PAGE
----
Email in 2025 Featuring Jennifer Nespola Lantz, Kickbox

Please welcome Jennifer Nespola Lantz!

Jennifer Nespola Lantz likes email. She’s been doing email things since 2005 like troubleshooting deliverability problems, and loves to educate on this thing called deliverability, which she does today at Kickbox as their VP of Industry Relations and Deliverability.

Jennifer is fun. Overall joy to be around. When you read her answers, you’ll understand exactly why she’s so well-liked; it’s not just her knowledge of email and its trends, but her relatable way of explaining the concepts relevant today (and tomorrow.) Carry on and read her responses. You’ll laugh. You’ll cry. You’ll FEEL.

How do you see email fitting into the marketing mix in 2025?

Email. Will. Be. Dead.  

Kidding, although I wouldn’t be surprised to see a fatigue in email as we move into 2025. Even with all the sorting I put in place, it’s still a LOT to manage. Sometimes I wish I could just turn it all off, but dag nabbit, I want that coupon!  

I’m sure I’m not alone.  

This could have us seeing more service/product offerings around mailbox management – more separation of streams or more of a push around secondary emails/aliases. Perhaps tabs on steroids, a big ol’ pot of default email addresses you can use that automatically sort, the world is our oyster!  

Why this potential fatigue? Because email is all the rage (and has been for a while) and with the push for more and more companies to be accessible online, email continues to swell. Which means it’s harder and harder to manage our inboxes and sort through the absolute must haves from the “I’ll go hunting for you when I have time (or money.)”  

We’ve already seen this with Gmail’s tabs, Yahoo’s sorting features for shopping, aliased emails and secondary emails. But even with that, it’s still a plucky ton of email. Maybe by 2025, one of the services will come up with a more formalized way to do this while also keeping the core email protected (not just from the onslaught of email), but the potential phishing and spoofing concerns that come with data breaches (Apple’s doing this with “Hide My Email.”)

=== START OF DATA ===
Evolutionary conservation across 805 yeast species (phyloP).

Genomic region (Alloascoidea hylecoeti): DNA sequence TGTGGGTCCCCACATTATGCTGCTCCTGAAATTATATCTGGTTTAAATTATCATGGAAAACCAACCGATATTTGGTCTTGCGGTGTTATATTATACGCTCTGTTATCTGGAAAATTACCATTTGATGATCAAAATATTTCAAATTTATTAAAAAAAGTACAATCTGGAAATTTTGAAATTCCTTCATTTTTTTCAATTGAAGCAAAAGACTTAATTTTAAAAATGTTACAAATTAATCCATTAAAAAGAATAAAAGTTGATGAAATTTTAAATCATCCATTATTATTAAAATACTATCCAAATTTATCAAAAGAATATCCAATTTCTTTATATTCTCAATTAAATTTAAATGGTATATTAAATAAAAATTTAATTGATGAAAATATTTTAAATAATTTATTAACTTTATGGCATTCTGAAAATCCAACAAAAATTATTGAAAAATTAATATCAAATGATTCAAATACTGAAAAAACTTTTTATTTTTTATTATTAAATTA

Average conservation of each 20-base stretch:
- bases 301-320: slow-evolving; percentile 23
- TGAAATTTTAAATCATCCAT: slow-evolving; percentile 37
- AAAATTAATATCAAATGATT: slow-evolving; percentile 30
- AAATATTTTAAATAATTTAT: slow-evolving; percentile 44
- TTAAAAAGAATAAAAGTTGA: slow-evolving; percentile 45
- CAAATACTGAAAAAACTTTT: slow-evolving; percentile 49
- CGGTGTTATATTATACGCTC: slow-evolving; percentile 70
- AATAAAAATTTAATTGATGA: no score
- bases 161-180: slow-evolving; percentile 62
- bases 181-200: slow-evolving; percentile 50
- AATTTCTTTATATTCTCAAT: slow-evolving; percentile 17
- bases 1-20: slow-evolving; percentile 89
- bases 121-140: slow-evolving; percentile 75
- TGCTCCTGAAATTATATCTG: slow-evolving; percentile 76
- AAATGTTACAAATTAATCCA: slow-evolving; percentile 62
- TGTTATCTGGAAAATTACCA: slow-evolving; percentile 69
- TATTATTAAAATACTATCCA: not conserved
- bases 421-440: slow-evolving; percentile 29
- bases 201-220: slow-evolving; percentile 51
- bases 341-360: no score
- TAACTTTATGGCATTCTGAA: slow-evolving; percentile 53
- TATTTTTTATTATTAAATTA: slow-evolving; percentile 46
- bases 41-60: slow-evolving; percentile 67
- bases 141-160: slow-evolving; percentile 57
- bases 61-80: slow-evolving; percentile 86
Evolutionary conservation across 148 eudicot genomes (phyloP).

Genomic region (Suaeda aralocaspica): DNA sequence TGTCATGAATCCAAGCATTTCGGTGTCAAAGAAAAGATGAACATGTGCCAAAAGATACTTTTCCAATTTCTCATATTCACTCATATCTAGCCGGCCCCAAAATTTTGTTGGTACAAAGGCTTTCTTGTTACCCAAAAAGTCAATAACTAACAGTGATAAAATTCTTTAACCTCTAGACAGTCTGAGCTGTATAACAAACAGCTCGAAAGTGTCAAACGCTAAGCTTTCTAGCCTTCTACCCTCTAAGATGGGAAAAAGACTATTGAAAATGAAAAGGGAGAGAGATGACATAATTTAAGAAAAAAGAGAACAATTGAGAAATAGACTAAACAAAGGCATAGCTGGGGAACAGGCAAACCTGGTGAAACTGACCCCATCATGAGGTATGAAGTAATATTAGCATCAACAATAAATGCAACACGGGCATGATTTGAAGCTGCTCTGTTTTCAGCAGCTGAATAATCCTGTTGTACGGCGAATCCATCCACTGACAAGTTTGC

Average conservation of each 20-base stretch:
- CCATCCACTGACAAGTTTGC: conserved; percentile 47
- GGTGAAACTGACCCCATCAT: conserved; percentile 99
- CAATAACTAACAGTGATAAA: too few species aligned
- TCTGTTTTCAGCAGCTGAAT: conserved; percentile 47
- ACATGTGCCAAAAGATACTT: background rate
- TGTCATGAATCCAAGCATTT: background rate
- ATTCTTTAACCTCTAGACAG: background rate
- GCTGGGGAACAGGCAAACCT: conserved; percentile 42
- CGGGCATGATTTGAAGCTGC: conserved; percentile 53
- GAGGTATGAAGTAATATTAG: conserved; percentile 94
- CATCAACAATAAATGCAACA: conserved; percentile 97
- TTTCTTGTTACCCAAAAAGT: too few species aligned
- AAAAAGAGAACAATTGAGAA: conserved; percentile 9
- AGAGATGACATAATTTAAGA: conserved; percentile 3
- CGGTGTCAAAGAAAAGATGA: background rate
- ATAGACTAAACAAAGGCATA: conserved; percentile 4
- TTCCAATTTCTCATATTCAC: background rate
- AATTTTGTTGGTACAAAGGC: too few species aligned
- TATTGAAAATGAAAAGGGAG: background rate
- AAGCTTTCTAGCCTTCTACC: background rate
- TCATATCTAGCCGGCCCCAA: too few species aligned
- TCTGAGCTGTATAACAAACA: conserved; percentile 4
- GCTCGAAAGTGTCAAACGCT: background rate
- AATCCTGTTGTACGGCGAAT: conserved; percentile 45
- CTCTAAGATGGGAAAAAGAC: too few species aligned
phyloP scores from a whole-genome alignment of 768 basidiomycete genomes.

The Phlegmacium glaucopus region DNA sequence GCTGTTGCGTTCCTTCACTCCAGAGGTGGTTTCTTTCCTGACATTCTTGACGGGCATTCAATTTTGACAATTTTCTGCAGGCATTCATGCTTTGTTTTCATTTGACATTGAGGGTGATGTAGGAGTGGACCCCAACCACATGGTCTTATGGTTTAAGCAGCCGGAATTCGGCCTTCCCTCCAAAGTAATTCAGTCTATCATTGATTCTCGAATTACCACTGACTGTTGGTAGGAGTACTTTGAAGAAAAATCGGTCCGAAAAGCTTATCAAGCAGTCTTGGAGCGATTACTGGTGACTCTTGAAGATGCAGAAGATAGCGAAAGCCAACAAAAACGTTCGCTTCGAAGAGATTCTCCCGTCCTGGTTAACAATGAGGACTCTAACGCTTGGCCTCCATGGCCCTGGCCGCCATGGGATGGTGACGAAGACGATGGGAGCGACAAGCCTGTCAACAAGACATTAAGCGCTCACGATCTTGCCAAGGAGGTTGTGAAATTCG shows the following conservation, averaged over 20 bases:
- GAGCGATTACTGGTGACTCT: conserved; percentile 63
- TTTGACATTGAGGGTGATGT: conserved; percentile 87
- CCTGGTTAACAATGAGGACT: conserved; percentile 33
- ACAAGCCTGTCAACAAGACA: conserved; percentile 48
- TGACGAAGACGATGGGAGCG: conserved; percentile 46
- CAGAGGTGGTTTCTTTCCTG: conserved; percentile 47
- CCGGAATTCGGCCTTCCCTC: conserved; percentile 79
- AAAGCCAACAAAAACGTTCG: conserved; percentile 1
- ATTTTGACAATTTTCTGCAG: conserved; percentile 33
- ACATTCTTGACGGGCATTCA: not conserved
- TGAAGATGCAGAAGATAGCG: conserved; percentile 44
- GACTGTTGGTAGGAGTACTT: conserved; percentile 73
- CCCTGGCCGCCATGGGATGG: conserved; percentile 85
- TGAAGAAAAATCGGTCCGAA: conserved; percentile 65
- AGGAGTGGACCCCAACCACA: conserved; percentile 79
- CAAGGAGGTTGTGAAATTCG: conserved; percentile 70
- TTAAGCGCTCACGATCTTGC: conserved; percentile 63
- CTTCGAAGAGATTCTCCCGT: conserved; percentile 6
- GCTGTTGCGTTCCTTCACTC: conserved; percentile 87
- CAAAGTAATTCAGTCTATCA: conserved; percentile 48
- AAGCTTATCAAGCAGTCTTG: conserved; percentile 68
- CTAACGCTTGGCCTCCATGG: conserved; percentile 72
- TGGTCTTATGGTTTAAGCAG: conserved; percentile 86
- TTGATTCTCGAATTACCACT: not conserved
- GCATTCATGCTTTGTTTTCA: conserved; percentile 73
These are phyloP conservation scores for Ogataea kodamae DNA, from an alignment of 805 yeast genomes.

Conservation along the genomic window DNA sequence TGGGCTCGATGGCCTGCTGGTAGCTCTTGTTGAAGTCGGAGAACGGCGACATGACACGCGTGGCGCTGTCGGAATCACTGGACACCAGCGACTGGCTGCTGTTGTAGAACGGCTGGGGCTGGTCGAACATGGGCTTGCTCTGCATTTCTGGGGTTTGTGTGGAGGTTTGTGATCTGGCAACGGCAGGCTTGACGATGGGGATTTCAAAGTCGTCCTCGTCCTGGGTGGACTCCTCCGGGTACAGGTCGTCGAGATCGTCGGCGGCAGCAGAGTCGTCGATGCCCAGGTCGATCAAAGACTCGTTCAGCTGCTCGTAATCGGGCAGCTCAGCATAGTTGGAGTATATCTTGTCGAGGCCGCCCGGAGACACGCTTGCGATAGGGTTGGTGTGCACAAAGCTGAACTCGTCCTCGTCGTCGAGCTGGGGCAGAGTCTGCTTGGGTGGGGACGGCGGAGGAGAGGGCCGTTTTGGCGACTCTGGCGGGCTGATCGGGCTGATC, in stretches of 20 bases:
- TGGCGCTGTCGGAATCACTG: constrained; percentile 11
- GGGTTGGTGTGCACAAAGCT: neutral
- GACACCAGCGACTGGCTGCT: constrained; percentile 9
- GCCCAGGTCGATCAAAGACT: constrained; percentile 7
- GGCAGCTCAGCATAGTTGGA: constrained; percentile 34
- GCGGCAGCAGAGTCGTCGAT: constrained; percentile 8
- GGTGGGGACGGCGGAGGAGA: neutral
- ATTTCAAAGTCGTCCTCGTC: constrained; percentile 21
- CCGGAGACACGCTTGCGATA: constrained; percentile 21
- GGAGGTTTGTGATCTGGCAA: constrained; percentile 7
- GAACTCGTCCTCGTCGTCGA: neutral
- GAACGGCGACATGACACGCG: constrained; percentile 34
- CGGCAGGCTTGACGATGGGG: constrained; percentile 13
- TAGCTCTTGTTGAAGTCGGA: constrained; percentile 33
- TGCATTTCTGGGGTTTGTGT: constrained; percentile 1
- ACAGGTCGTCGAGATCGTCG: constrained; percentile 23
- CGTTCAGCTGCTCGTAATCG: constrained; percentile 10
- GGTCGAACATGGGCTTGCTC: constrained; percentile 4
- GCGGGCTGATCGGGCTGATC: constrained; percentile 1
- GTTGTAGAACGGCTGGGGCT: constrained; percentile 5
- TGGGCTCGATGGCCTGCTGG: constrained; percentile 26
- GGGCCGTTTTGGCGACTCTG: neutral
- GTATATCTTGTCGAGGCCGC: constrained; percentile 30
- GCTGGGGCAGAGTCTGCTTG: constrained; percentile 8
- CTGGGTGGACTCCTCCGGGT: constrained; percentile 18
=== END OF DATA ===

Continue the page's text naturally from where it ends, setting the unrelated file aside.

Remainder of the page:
It’d be nice to know that only the email you use for 1:1 is out there with friends and not tied to the last 60 places you purchased from that could be in the news next. Hmmm, maybe the next offering should also include a way to update these customized email addresses across all accounts…

What about email do you see as a nice-to-have for now, but feel will be considered table stakes by 2025?

Sticking to the deliverability and compliance side of things (first-party data and data analytics is a no brainer), authentication will forever be top-of-mind. I wouldn’t even be surprised if we start to think about new ways to better identify an email’s authority and what we have today will be the foundation.
Even today, Gmail is tightening up what they do with mail they receive that is unauthenticated. At some point, it may be an unofficial requirement to not only be authenticated, but use branded authentication. Right now the lack of that often leads to spam folder placement. This may move to a flat-out block.
Will it be in 2025? Probably not. It takes a long time to move the needle in the email world. DMARC alone was published as an RFC specification in 2012. It’s more than 10 years later and there are still a lot of senders that either don’t have a record or don’t pass the authentication and alignment checks. So, we “baby-step” our way to the door and start with SPF and DKIM, then branded SPF and DKIM, then DMARC, and then whatever is next.

What do you hope or wish to see change within email by 2025?

I wish for the entire marketing world to understand what it means to have consent. And, because I’m dreaming now, I hope by 2025 the US will be on the way to finalizing a federal bill around data handling and consent. For now, consent is already table stakes. Yes, you can find “success” with the loosey-goosey consent models relying on whether or not it’s legal. But consent is not just about what is legal, but what is acceptable in the eyes of those receiving mail.
This is why so much cold email lands in the spam folder. It’s why marketing mail can suddenly land there. It’s why ALL mail is capable of landing there. Your customer can withdraw consent at a whim’s notice, and if you aren’t paying attention, you’ll miss the signs when they are approaching that exit off your program’s email highway. It’s better to give them a nice, smooth exit then leave them scrambling to find it…at that point they may be speeding straight towards the “this is spam” button.

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